DC: As I child I had very turbulent emotions, and would break into tears easily or fly into rages. When I read the Canon I felt that Sherlock Holmes’ control of his emotions might be a useful thing. That might be something someone could teach themselves. But I also saw his reaction to women, which impressed me more as a fear of getting close to them rather than a hatred and his silence about his family. Together that all seemed to point to some tragedy in his past, which also could explain why he decided to become a detective. I wondered what it could be and tried to use Holmes’ own methods to reason it backwards. These thoughts churned around in my head for a while before I began writing The Crack in the Lens. Even once I started writing, that book had a long gestation period. I started it in 1986 and did most of the research about Yorkshire and Victorian England manually at a number of public libraries and university libraries across the country. Then from 1995 to 2005 the manuscript and notes were boxed away through a divorce and a series of moves. I explored the contents of the boxes in 2005 in the midst of another move and liked what I read. So I spent some months completing the book. The end had been written for over a decade but I rewrote the beginning 2 or 3 times.

Then I started asking myself what happened next to these people (and what really happened to some of them – No, I am not going to tell you… yet) and decided I wanted to tell the rest of the story of how Sherlock Holmes got from where I left him at the end of The Crack in the Lens to his meeting with Dr. Watson in A Study in Scarlet. I did not realize at the time that it was going to turn into a trilogy.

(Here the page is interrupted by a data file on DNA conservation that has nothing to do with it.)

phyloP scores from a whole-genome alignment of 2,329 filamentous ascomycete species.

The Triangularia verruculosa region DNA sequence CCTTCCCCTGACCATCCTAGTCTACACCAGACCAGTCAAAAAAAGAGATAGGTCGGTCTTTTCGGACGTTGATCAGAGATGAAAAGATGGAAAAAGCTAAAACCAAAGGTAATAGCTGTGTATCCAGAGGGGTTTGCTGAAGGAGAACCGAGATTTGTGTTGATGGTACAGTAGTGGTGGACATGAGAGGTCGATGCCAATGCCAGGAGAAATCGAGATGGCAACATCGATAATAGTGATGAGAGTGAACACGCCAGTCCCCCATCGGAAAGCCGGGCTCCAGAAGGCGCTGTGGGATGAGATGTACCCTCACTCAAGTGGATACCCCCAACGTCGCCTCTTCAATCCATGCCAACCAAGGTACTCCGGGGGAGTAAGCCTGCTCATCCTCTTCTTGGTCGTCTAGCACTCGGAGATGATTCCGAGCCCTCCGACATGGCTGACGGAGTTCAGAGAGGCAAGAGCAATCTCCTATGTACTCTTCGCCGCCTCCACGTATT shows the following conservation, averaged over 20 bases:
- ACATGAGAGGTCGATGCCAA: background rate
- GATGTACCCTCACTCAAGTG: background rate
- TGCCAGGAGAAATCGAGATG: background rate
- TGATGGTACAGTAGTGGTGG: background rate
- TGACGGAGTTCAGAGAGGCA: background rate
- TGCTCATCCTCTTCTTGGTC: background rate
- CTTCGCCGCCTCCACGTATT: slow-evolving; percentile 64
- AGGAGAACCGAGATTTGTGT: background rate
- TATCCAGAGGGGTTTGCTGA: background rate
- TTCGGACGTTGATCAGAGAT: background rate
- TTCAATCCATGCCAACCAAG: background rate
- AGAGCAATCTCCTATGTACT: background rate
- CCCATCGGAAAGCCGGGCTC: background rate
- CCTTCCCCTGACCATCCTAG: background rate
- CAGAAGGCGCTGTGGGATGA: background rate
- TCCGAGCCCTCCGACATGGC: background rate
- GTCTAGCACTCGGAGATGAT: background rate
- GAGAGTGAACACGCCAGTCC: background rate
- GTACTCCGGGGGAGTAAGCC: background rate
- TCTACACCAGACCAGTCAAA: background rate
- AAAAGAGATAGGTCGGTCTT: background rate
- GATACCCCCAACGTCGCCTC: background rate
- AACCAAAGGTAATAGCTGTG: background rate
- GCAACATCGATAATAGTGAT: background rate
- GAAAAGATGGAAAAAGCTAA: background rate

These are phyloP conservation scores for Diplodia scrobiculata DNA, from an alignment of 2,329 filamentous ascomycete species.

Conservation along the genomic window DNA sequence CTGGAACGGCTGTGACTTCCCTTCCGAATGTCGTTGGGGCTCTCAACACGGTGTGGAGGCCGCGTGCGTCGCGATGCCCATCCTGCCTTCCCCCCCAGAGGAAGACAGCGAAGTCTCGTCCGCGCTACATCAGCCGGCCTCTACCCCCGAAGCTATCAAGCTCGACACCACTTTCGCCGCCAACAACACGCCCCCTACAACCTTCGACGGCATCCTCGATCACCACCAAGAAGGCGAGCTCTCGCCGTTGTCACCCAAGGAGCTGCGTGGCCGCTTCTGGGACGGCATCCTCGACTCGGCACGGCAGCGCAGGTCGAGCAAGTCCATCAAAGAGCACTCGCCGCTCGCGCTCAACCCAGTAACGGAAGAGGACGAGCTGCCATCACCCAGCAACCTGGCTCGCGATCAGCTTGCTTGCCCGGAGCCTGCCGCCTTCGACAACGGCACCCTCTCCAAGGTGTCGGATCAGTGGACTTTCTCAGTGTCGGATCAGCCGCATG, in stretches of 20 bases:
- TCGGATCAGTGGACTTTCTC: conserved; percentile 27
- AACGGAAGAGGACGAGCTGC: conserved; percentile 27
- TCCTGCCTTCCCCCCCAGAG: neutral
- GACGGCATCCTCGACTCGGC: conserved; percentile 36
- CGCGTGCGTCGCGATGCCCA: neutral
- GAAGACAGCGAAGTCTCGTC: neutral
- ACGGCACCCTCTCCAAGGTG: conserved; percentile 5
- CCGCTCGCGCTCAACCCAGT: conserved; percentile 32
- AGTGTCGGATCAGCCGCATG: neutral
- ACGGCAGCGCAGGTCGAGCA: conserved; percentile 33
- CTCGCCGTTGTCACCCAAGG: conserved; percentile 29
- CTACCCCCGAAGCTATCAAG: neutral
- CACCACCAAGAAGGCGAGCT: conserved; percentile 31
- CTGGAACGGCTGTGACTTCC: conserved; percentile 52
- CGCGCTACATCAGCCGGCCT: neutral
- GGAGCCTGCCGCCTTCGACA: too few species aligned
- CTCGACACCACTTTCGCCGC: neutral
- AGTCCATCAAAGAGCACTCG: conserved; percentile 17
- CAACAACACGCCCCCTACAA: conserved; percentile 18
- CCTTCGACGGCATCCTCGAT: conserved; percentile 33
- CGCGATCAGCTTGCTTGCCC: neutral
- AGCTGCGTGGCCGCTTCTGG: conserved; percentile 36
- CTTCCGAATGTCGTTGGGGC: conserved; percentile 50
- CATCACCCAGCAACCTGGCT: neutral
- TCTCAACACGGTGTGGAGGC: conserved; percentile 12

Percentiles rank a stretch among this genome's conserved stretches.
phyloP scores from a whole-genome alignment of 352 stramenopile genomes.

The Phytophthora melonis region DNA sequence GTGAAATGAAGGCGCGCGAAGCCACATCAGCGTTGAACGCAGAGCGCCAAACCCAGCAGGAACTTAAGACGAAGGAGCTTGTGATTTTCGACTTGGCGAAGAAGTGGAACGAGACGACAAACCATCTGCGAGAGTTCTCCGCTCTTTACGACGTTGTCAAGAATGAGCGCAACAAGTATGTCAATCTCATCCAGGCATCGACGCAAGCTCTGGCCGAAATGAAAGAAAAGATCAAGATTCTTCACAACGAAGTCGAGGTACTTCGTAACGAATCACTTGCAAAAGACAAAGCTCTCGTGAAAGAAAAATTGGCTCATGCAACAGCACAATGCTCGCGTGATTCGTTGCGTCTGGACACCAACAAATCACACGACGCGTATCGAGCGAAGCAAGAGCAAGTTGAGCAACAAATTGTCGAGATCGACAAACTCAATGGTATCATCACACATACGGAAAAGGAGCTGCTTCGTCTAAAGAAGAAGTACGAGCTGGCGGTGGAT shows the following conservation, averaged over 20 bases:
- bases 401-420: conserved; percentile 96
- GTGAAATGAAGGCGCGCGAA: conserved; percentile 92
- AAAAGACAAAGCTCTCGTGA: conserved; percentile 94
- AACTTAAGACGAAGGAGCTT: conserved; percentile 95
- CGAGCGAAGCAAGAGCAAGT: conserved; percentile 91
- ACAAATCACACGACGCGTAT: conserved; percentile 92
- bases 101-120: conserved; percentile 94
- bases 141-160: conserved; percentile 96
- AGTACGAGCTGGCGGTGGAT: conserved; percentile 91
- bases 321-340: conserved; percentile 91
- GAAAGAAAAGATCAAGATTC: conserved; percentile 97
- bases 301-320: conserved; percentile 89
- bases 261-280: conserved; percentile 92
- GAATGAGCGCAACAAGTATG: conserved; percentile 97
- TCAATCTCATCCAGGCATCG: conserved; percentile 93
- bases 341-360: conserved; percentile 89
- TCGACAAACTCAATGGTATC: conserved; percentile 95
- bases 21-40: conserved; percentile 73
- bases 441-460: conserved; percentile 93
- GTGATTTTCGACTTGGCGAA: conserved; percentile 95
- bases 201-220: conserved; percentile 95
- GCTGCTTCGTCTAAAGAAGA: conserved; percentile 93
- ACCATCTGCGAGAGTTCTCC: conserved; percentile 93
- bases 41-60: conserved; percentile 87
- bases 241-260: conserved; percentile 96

I am fascinated with diving into the mind of Sherlock Holmes and will continue to tell the story behind the Canon after I complete The Consulting Detective Trilogy.

SP: For that matter: Can you tell us anything about your creative process for these books? Can you reveal to us any of your process for deciding how to fill that backstory in? A lot of people have an awful lot of theories on the matter – How did you develop and settle on the details you did?

DC: I start with the characters. I get to know them. I daydream about them and find out what they would do in certain circumstances. It is not always what I would expect. I also believe that tiny incidents can change things dramatically. I have variations based on someone deciding to go somewhere or not to go somewhere or showing up five minutes early or late. It can change lives. I allow these things to play out in my head long before committing them to paper.

The historical and social context is important to how people act. I might have a general idea about what a character might do in a situation which turns out to be totally wrong once I do my research of the time and place.